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‘It’s been an exciting adventure’: Belles discuss running small businesses

| Wednesday, April 14, 2021

The Observer interviewed five Saint Mary’s students about running small businesses and the importance of female entrepreneurship. Here are their stories.

Anna Guerra

Sophomore Anna Guerra started making rings three weeks ago and credited family and friends for encouraging her to start selling them online.

I was thinking of ways to make some money and I thought these rings were a hot trend, Guerra said. My sisters encouraged me to post on social media and to start selling them, so without their help and my friends, I wouldn’t have started this little business.

After struggling to find jewelry for herself, Guerra hopes she can create pieces that cater to everyone.

My main goal is to make cute rings that fit each and every finger, Guerra said. I go into boutiques and see the coolest rings, but none of them fit [me], so I thought ‘Why not create what I want?’

Courtesy of Anna Guerra
Guerra began selling her rings, pictured above, after encouragement from family and friends.

According to Guerra, people quickly bought her merchandise.

Within the first two weeks I sold over 100 rings and girls have been very generous in reposting and spreading the word, Guerra said.

Guerra described her excitement when more people discovered her rings.

It amazes me how fast the word spreads and how happy girls are receiving these rings, she said. I’ve even shipped rings out to Boston and Ohio and have connections at Notre Dame and other colleges, thanks to friends.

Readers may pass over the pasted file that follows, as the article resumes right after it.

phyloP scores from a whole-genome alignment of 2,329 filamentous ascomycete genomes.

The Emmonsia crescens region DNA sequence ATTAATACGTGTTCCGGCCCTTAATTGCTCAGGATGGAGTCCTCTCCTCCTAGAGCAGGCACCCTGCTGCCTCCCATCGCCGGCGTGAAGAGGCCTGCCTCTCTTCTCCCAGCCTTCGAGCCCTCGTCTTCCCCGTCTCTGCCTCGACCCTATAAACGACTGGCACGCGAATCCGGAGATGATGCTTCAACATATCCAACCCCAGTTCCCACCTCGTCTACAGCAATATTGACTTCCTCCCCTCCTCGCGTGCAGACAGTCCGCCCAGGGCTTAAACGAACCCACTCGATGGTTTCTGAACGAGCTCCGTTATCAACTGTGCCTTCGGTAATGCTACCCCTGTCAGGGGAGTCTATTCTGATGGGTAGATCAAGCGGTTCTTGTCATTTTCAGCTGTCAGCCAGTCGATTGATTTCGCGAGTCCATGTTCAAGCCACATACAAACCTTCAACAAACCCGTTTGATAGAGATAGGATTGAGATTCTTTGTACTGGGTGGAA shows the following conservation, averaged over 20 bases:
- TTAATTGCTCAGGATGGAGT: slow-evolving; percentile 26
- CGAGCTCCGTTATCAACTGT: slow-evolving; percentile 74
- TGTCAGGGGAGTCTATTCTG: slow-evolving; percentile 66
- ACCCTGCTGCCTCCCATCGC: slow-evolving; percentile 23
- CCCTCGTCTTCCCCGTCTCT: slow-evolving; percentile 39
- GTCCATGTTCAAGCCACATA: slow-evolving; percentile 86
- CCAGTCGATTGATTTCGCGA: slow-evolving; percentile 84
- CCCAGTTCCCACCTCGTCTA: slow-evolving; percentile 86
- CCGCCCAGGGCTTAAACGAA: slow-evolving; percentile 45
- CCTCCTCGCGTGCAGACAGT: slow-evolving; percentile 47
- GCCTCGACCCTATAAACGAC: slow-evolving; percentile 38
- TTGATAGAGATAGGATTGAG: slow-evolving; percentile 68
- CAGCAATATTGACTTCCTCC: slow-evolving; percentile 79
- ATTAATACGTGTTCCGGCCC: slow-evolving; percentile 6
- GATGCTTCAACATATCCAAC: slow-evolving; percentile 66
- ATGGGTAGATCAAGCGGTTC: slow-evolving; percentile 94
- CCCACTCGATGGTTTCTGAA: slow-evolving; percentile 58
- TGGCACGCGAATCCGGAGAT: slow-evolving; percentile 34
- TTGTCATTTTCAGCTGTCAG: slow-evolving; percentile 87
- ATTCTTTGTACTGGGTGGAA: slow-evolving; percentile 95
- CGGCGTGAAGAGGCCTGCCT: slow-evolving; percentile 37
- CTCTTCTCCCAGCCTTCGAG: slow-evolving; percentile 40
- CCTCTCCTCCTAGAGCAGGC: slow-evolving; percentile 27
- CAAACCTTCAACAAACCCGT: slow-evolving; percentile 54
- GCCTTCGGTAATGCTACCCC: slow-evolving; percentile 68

Speaking about her experience so far, Guerra commented on how she has felt empowered while running her small business.

I’ve learned that if I have this image that most girls probably do too, but I’m going to be the one to start it and run with it for as long as it goes, she said.

Giving advice to those who want to start a small business, Guerra encouraged others to try setting one up.

For those wanting to start a small business, I say do it, Guerra said. What’s the worst that can happen? Because in the end, you never know who’s interested until you try.

Abigail Pinnow

Junior Abigail Pinnow started uploading designs on Redbubble, a website that turns user’s designs into merchandise to be sold, when she realized she had an idea she thought other people would like.

I pretty much started it because I had one idea for a sticker that I thought was really funny, Pinnow said. It says ‘I heart my haunted women’s college,’ and I tried looking for it online and I realized no one had made it and I thought ‘You know what, I bet people would enjoy this,’ because, you know, it’s fun, it’s silly — and that still is my very best seller.

Pinnow noted she didn’t expect her first design to sell as well as it did.

Courtesy of Abigail Pinnow
Pinnow’s “I Heart My Haunted Women’s College design has been popular among Saint Mary’s students.

I made this little design and I uploaded it, kind of not really expecting anything to come of it, Pinnow said. Just like, ‘Oh, maybe I’ll make like a couple bucks,’ but I think a decent amount [of money] has come from it.

Pinnow also creates designs based on what she finds interesting in pop culture, she said.

I still upload things that I think, ‘Oh, this is fun. This is a cute little design’ — typically for things like movies or podcasts, she said.

Pinnow said she still makes new designs but mostly focuses on other art forms.